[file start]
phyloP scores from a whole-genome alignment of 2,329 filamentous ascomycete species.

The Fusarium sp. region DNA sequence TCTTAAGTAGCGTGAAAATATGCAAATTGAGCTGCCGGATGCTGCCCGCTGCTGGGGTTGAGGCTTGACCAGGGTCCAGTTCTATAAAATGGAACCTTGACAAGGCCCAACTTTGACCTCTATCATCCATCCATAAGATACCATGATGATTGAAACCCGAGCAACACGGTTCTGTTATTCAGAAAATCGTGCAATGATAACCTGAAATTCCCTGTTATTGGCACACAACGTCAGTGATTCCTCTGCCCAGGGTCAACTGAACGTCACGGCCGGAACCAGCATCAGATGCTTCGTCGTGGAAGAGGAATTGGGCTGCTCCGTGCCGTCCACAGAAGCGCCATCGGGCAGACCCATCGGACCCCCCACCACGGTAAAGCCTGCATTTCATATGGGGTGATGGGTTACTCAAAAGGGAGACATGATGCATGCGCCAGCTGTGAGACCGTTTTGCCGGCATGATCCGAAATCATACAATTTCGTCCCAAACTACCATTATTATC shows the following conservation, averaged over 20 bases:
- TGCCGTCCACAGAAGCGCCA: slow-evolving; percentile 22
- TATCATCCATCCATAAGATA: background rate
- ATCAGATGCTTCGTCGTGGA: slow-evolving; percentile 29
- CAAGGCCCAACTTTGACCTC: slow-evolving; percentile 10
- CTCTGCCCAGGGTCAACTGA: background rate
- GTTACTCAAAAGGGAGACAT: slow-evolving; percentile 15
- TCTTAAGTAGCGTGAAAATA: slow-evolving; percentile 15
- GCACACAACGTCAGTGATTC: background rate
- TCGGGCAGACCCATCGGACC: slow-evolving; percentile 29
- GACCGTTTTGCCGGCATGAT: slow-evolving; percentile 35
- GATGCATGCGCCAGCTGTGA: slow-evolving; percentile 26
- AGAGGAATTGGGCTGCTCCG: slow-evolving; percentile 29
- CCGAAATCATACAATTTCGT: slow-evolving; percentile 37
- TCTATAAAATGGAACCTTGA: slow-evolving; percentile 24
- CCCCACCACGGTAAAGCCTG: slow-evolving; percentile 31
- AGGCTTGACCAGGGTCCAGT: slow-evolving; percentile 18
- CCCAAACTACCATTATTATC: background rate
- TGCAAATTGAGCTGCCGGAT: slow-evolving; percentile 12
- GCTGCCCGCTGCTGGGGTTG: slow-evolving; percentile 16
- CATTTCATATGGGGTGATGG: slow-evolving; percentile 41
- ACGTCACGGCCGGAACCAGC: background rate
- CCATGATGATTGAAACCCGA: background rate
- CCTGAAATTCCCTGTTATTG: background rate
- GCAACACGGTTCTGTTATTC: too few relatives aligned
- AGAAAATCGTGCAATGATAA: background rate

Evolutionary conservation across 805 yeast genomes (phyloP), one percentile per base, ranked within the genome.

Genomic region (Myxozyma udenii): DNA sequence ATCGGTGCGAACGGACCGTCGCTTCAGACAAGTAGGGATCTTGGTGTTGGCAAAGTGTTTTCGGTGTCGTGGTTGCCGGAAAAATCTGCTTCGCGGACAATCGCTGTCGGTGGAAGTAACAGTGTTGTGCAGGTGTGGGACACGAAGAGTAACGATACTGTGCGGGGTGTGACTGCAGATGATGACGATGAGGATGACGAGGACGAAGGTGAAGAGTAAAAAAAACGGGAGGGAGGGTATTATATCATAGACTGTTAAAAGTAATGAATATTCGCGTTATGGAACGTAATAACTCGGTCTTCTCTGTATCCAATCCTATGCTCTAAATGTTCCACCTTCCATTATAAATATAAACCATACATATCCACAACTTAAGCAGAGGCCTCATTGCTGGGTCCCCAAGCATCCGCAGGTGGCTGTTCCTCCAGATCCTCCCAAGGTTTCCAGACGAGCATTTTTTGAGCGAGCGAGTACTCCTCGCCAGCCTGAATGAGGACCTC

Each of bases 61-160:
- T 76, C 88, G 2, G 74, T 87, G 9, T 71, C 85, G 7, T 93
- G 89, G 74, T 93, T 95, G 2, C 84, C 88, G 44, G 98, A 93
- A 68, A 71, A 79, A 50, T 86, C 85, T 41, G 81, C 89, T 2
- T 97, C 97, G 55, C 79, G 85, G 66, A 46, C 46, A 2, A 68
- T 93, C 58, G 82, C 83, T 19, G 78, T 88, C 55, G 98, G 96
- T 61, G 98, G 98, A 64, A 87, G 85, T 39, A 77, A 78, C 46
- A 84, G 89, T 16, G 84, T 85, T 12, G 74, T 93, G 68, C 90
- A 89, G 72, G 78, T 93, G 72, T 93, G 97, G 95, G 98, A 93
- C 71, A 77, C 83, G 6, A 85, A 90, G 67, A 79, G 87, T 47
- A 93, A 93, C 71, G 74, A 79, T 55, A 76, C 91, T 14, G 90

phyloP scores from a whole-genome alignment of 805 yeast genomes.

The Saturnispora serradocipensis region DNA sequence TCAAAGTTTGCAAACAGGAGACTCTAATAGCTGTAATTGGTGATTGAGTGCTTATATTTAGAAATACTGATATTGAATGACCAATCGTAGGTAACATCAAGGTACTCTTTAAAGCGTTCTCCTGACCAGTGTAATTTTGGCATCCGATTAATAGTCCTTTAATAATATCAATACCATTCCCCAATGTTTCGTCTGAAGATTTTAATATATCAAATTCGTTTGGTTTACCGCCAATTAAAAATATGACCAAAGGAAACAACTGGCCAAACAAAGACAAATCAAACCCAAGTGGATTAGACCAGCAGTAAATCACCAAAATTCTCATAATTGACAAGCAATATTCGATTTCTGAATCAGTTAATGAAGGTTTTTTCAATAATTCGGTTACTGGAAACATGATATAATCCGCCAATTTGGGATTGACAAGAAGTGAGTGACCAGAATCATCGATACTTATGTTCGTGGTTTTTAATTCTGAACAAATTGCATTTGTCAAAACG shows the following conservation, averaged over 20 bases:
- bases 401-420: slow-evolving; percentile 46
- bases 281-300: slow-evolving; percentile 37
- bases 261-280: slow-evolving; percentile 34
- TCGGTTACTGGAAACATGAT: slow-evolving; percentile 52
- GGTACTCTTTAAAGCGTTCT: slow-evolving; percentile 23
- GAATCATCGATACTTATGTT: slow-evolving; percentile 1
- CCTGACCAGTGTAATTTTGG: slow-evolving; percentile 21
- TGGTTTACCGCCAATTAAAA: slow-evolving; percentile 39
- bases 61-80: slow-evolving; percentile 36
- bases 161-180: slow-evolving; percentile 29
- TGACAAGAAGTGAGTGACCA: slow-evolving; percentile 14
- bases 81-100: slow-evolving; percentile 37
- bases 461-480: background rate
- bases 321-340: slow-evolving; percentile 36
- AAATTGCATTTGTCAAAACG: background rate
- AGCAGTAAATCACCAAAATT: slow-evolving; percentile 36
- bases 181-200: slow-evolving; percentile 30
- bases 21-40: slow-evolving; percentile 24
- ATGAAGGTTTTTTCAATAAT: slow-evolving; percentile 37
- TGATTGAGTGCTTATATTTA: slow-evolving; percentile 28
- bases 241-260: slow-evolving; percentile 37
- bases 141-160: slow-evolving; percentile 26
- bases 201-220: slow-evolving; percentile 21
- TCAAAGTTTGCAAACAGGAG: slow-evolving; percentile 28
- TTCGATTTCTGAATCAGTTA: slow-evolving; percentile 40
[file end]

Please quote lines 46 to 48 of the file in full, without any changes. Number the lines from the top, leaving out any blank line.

- TCGGTTACTGGAAACATGAT: slow-evolving; percentile 52
- GGTACTCTTTAAAGCGTTCT: slow-evolving; percentile 23
- GAATCATCGATACTTATGTT: slow-evolving; percentile 1